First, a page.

Back in 1993, a curious thought crossed my mind while analyzing the federal regulations that were new at the time.
Mutual funds were permitted to report investment returns for one, three, five and 10 years (“alpha”), but how many investors actually kept their investments unchanged for those specific periods? If all investors did not hold on to their investments for those precise periods, then they had to be doing better or worse than was being reported.
Alpha is a measure of performance on a risk-adjusted basis. Alpha takes the volatility (price risk) of a mutual fund and compares its risk-adjusted performance to a benchmark index. The excess return of the fund relative to the return of the benchmark index is a fund’s alpha. Simply stated, alpha represents the value that a portfolio manager adds to or subtracts from a fund’s return. Investors’ alpha is the value a retail investor adds to or subtracts from the alpha delivered by the portfolio manager. The return of the respective index is considered to be zero alpha, so any excess over the index is considered positive investor alpha.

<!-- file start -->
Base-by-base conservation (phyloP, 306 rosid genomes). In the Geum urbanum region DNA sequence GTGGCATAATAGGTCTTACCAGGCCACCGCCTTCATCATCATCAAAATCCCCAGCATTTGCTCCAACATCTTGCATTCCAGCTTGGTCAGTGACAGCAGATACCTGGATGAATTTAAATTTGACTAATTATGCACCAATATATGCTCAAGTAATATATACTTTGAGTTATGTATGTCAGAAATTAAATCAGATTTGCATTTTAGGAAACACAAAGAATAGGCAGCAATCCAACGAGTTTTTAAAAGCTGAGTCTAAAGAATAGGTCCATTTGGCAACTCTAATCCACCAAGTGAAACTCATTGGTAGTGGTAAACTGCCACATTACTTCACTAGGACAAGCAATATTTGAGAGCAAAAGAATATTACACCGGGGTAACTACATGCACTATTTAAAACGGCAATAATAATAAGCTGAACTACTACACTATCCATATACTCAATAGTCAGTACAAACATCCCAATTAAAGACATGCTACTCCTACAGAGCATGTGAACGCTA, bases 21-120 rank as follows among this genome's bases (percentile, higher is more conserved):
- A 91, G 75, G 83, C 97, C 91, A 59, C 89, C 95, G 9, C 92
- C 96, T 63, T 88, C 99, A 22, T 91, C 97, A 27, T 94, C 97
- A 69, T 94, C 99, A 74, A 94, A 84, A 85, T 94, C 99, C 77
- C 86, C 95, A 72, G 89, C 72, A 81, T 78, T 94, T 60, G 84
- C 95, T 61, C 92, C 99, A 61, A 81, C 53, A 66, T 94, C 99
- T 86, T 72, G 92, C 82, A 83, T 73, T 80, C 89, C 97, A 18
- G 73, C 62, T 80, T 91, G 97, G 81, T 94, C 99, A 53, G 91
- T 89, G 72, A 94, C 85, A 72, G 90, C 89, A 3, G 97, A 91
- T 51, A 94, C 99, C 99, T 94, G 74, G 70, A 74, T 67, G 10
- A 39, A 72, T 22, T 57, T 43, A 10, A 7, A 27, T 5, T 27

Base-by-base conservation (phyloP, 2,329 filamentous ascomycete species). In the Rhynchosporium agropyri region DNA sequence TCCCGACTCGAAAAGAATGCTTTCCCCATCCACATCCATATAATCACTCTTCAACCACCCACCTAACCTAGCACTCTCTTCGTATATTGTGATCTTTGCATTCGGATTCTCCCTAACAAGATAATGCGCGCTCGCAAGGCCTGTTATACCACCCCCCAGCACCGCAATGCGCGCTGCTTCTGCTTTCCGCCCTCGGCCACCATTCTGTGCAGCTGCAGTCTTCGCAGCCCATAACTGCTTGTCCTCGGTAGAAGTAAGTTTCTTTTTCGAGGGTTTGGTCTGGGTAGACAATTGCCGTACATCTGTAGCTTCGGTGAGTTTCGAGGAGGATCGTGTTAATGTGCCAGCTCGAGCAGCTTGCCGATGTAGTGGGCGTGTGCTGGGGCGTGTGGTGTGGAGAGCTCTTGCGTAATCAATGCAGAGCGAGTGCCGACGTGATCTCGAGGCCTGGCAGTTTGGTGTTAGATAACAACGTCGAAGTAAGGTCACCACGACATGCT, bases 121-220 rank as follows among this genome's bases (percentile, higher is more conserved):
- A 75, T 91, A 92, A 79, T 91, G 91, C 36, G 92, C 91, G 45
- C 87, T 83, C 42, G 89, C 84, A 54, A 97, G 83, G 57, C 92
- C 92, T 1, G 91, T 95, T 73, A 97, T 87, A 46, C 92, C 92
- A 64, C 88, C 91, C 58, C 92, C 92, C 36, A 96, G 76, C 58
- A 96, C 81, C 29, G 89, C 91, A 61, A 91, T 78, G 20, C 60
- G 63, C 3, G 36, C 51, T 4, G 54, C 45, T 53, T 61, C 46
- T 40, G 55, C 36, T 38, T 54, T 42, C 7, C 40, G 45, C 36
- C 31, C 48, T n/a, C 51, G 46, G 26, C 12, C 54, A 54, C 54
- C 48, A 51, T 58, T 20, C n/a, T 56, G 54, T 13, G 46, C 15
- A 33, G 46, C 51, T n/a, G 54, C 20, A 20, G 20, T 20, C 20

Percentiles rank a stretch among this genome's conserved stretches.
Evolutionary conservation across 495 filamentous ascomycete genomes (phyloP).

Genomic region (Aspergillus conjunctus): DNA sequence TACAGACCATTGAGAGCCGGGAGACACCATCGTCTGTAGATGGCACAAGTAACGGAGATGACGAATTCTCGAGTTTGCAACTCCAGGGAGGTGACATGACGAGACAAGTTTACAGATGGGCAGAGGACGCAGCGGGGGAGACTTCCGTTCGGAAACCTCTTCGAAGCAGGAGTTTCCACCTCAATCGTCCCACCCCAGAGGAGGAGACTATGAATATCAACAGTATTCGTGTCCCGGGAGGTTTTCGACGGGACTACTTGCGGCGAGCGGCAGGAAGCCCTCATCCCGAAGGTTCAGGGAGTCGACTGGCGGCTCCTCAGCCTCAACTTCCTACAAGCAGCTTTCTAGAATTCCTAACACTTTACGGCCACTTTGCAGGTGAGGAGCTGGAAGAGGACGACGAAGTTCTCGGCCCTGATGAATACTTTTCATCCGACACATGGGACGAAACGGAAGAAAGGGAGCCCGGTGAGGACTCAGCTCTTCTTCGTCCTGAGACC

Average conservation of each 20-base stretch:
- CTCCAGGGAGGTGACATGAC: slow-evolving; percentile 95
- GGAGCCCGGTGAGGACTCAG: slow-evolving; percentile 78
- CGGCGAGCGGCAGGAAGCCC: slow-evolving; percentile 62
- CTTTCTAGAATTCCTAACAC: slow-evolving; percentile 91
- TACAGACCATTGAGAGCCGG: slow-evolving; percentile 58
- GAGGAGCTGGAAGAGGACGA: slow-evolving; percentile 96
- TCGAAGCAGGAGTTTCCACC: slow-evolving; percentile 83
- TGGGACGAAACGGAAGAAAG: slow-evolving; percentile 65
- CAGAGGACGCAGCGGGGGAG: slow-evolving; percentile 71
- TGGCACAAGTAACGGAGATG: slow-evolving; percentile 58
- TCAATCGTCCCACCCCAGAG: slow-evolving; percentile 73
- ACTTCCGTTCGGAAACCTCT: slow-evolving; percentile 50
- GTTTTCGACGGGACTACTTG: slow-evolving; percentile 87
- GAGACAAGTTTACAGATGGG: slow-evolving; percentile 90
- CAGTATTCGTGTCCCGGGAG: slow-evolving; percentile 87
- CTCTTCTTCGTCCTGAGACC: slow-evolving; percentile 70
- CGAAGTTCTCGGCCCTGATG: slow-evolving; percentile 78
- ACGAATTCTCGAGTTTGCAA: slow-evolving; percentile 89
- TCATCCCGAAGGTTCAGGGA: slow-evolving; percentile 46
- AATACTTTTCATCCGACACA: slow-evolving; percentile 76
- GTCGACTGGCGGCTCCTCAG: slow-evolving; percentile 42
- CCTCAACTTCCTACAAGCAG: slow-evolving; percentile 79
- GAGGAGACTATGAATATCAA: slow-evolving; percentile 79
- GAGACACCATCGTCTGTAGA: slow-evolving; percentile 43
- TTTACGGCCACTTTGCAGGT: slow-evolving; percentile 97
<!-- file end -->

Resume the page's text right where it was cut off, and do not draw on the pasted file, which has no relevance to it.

I developed a calculation that would measure whether mutual fund investors were actually earning more or less than the reported alpha. In 1994, DALBAR issued the first Quantitative Analysis of Investor Behavior (QAIB), showing that investors had severely underperformed the average mutual fund alpha! This underperformance continues to this day.
Investors were actually missing much of the alpha that mutual funds had earned. Using the S&P 500 index to approximate the returns that equity mutual funds produced, investors were leaving between 10.97% and 4.32% on the table, as Table 1 shows.
This shocking finding of underperformance led to research to understand how and why millions of investors were missing so much of the alpha and, ultimately, what they could do to capture more of the profits that funds were earning.